George O. Stadnik, Lumia Artist
Curiosity, experimentation, discovery, imagination and discipline transform optics and time into golden moments of perception.
George’s compositions transform perceptions of time and space to induce moments of self-awareness.
Using optical simulation algorithms and software, George constructs optical machines inside a computer. The virtual components are moved in 3D space over time resulting in a visual sequence of transformations in color, refraction, reflection and shadow. The motion sequence is tested with key frames. Then the composition is rendered as thousands of individual images for playback as SD or BluRay video.
Digital Lumia are also available as archival Giclee prints.
George’s original inspiration was experiencing Thomas Wilfred’s “Lumia Suite,” Opus 158, 1963/64, a silent Lumia Composition at the Museum of Modern Art in New York City, in October of 1968.
Thomas Wilfred [1889 - 1968] was the 20th Century artist who invented the art form of Lumia. Wilfred performed his compositions in live recitals throughout the United States and Europe from the early 1920s into the 1930s. He later developed instruments that “played” or “manifested” individual compositions; approximately 18 of these are extant.
Wilfred’s compositions were silent. They were intended to be experienced as visual compositions, independent of music. There were no narratives. Although abstract, Wilfred's pieces could evoke fantastic landscapes, futuristic cities, elegant gardens or the most primal human emotions.
George’s formal art education includes a BFA in Experimental Studios from Syracuse University in 1972. From 1976 through 1984, he created Lumiagraphstm in Worcester, Massachusetts. The studio, at 100 Grove Street, housed a self-constructed 10' x 12' x 8' light-tight room - a camera obscura. There, he created abstract visual compositions using discarded industrial optics such as dichroic glass, lenses, diffraction gratings, early holograms and optical liquids. A variety of light sources were used. Tungsten, halogen, laser, sunlight and moonlight captured the images directly onto film. These tools were used to manipulate light and time to create singular and multiple prints on large sheets of CibaChrome™ film. Exhibited in Boston, New York and London in the 1970’s and 1980’s; today Lumiagraphs™ can be found in private collections worldwide.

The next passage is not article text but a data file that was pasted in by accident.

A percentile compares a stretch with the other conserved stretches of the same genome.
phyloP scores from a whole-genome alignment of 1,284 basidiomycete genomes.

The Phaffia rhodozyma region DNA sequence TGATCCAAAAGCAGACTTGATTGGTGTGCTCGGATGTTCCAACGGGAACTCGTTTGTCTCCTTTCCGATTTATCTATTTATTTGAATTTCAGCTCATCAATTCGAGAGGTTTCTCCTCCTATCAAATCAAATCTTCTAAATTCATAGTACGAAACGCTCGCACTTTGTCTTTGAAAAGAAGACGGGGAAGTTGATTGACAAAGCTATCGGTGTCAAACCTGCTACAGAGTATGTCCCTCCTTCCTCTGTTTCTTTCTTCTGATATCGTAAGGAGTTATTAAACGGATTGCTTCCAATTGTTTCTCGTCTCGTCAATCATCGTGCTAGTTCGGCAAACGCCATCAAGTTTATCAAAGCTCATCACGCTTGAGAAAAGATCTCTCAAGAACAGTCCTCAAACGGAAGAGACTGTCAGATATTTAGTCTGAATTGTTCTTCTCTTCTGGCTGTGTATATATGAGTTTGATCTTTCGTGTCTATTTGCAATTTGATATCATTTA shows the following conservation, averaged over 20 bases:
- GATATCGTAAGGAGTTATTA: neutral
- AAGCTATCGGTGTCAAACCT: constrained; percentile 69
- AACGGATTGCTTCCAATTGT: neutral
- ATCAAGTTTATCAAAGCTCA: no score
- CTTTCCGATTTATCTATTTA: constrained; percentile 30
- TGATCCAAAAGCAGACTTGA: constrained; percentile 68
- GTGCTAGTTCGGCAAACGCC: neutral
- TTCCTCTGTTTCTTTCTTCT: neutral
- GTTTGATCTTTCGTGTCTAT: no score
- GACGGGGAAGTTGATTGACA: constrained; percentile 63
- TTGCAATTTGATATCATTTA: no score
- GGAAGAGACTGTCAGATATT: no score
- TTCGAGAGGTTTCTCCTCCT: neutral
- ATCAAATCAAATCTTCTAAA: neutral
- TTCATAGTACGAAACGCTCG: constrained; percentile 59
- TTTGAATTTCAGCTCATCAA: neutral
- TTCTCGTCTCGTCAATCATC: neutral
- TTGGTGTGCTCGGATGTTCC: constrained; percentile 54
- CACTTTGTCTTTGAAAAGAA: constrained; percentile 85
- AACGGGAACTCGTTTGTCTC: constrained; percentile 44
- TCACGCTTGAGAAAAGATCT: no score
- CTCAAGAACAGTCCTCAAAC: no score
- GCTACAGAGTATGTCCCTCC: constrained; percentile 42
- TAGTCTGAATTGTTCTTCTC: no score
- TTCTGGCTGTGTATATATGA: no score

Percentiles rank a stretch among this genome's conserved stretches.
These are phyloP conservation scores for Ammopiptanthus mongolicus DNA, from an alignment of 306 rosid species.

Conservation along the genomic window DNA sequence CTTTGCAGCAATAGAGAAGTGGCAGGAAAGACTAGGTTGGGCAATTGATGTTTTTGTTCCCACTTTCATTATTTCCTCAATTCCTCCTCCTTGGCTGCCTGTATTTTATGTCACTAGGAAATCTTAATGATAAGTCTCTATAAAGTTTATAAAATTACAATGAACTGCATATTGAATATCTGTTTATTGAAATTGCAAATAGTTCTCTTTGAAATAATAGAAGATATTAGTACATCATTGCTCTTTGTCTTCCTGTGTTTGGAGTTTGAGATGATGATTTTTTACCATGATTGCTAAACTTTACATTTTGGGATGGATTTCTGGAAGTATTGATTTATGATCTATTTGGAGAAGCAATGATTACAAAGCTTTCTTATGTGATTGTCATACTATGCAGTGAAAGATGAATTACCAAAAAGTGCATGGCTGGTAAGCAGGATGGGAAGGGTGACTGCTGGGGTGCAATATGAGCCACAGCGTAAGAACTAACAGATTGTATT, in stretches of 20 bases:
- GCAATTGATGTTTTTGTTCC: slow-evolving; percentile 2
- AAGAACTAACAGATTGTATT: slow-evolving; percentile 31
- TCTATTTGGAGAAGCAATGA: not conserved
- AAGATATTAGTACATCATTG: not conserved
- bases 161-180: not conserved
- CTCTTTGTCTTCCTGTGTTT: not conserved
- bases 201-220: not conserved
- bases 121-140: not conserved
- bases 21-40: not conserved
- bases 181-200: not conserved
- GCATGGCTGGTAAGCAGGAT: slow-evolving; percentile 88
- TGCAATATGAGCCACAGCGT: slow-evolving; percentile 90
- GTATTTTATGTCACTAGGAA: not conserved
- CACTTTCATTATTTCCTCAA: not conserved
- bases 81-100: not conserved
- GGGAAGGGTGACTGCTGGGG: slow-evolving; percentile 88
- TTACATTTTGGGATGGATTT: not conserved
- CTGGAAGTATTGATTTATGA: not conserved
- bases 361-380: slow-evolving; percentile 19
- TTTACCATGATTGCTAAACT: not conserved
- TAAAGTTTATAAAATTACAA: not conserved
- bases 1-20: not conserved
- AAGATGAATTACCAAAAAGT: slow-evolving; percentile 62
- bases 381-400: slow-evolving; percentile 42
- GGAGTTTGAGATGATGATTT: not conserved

George created video and multi-media performances. In 1976 - he created “Primordial Soup” on the Paik Abbe Video Synthesizer at WGBH New Television Workshop.
1978 - solo Lumiagraph™ exhibition at the Terrain Gallery, NYC. 1976 - Founding member of the Grove Street Gallery. Between 1974 and 1984, as a member of Kasner Gooch, he produced and performed in Ozone, the Galactic Arcade, Looking In, XOX, Time To Time, Sonic Bloom and two New York Avant Garde Festivals.
1980 - Invented and patented the Photon Guitar. 1985 – Blind Buddha Dreams, Denver Colorado; 1986 – Lumia for Firebird with orchestra, Littleton, Colorado; 2000 - George begins working with optical simulation software to create Digital Lumia for DVD.
2005 – Art Tech Expo, Sprinkler Factory, Worcester; 2008-Terrain Gallery reunion exhibition, NYC; 2009 - exhibited glasses free, 3D Lumia composition at SVA Theater 23rd St., NYC; 2010 - live photon guitar performances at Pianos and Diapason Gallery, NYC; George’s work is available directly or through Prints and Potter, Worcester; Terrain Gallery, NYC and Center For Visual Music, Los Angeles.
For more information about the Art of Lumia - contact: firstname.lastname@example.org or visit: photonlightguitars.com